Most intriguing free agents in 2014

Going somewhere? Don't look now but Kobe Bryant and LeBron James could be on the 2014 market. Issac Baldizon/Getty Images

Strap in, folks. Things could get very interesting in summer 2014. Insider took a look at the free-agent market a year and a few months away. Now our team plays a little 5-on-5 to figure out which of those prized catches piques their interest the most.

1. Who's the most intriguing free agent of the 2014 offseason?

Matt Cianfrone, Roundball Mining Co.: LeBron James. Any time the best player in the world becomes a free agent, it is a big deal, but the subplots in the LeBron story make things more interesting. Will he stay in Miami with his friends or go home to the Cavs and team with Kyrie [Irving] or even to L.A.? His decision will shape the entire NBA landscape.

D.J. Foster, ClipperBlog: LeBron James. Will this decision attract the same amount of attention "The Decision" did? Doubtful, but it could provide the storyline of the hero's return home. It sounds crazy, but in 2014, how many sidekicks will be better than Kyrie Irving?

Beckley Mason, ESPN.com: LeBron James. Not only is LeBron "The King," he's also the NBA's resident kingmaker. When the offseason hits, he'll have the power to reform the Heat however he sees fit.

Aaron McGuire, Gothic Ginobili: LeBron James. He won't necessarily be a free agent in 2014, but chances are high he'll test the waters. And why not? With a 32-year-old Dwyane Wade beside him and a roster with scant flexibility, the best player on the planet will mull his options.

Tom Sunnergren, Hoop76: LeBron James. Whatever decision James makes this time around -- whether it be re-upping with Miami, heading out west to join a Lakers franchise that should be flush with cash, or, gasp, returning to Cleveland -- he completely alters the landscape of the league. To repurpose an old quote, every team in the NBA is one player away from winning. And that player is LeBron James.

2. Who's the second-most intriguing free agent of the 2014 offseason?

Cianfrone: Kobe Bryant. We know Kobe probably won't leave L.A., but what will his price be? Will he take less money and let the Lakers start to move on to a new era? Or will he take the most money he can and hamstring the franchise? Like LeBron, his decision can shape the league for the few years following.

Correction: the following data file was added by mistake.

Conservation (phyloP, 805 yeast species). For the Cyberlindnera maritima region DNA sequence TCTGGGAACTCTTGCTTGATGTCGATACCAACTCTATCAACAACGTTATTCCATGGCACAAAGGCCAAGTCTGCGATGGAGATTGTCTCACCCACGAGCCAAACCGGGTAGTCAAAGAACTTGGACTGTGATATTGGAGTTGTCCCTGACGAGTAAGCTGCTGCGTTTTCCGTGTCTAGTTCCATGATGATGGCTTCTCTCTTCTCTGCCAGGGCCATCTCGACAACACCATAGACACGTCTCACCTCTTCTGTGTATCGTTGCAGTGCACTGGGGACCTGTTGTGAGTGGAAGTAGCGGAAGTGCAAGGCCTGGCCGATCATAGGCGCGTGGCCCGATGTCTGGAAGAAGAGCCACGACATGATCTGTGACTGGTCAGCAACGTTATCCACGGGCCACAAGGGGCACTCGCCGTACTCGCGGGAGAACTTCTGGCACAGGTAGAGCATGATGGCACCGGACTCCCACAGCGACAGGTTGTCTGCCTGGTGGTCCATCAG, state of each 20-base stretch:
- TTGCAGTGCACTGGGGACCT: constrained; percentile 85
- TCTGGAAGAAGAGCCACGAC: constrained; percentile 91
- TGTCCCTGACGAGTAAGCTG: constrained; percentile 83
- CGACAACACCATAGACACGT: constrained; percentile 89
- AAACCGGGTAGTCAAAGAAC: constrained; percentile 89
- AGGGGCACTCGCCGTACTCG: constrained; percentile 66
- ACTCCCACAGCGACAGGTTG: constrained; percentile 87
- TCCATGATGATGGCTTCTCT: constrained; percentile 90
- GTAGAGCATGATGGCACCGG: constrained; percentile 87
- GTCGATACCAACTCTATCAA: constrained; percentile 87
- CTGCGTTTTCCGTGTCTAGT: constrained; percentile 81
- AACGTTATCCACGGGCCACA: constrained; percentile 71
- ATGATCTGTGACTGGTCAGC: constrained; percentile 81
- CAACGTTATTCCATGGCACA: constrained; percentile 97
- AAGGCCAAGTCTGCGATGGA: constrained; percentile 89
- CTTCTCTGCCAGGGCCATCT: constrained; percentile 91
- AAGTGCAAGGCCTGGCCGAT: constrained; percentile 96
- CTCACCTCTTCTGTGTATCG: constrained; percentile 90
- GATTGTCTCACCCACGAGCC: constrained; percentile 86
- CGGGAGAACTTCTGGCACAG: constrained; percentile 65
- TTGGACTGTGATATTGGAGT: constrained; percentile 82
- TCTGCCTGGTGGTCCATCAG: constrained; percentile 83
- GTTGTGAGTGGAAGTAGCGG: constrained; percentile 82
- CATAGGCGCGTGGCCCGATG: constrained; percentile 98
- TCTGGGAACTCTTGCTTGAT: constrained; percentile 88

Foster: Carmelo Anthony. Who's the next superstar to catch heat for his lack of playoff success? Chris Paul and Deron Williams are targets, but we tend to give point guards a pass, for some reason. That leaves Anthony, who is a real threat to start a new "superteam" somewhere.

Mason: Chris Bosh. Bosh will be 30, still in his prime, and has been repeatedly cited as the member of Miami's "Big 3" most likely to be pinched by the salary cap. In 2014, Bosh will be a better player than Dwyane Wade -- he's more valuable to the Heat already -- and teams like Houston will be falling over themselves to give him the full max.

McGuire: Chris Bosh. Although you can make a case for any number of players in this spot, I've got a particular interest in how Bosh plays his free agency. He's been an excellent tertiary player in Miami, but what's to say Bosh won't want to make more money and take a larger role once again? Could a thirst for max money break up the Heat?

Sunnergren: Carmelo Anthony. An Anthony free agency would add an extra wrinkle to your garden-variety "superstar on the market" intrigue. As basketball analytics continue their rapid development, come 2014, how will organizations value a (fairly) one-dimensional volume shooter like Melo? A tepid market for Anthony would signal a major shift in the way players are being appraised.

3. Who's the third-most intriguing free agent of the 2014 offseason?

Cianfrone: Chris Bosh. If LeBron leaves Miami, what does Bosh do? He could return to Miami partnered with just Dwyane Wade, or he could branch out and go somewhere where he would again be the best player. For someone a lot of fans forget just how good he is, it can be a legacy-deciding decision.

Foster: Dwyane Wade. It's impossible to picture him in another jersey, isn't it? It seems highly unlikely that Miami's trio would all exercise early termination options, but if LeBron wanted to go home, maybe Wade would do the same and join Derrick Rose in Chicago to try and eke out a few more titles.

Mason: Kobe Bryant. Kobe has said he is likely to retire after 2014, but come on, do you really believe that? Whatever his decision, if he doesn't announce his retirement plans before the 2014 season, it will be one of the top NBA stories all season.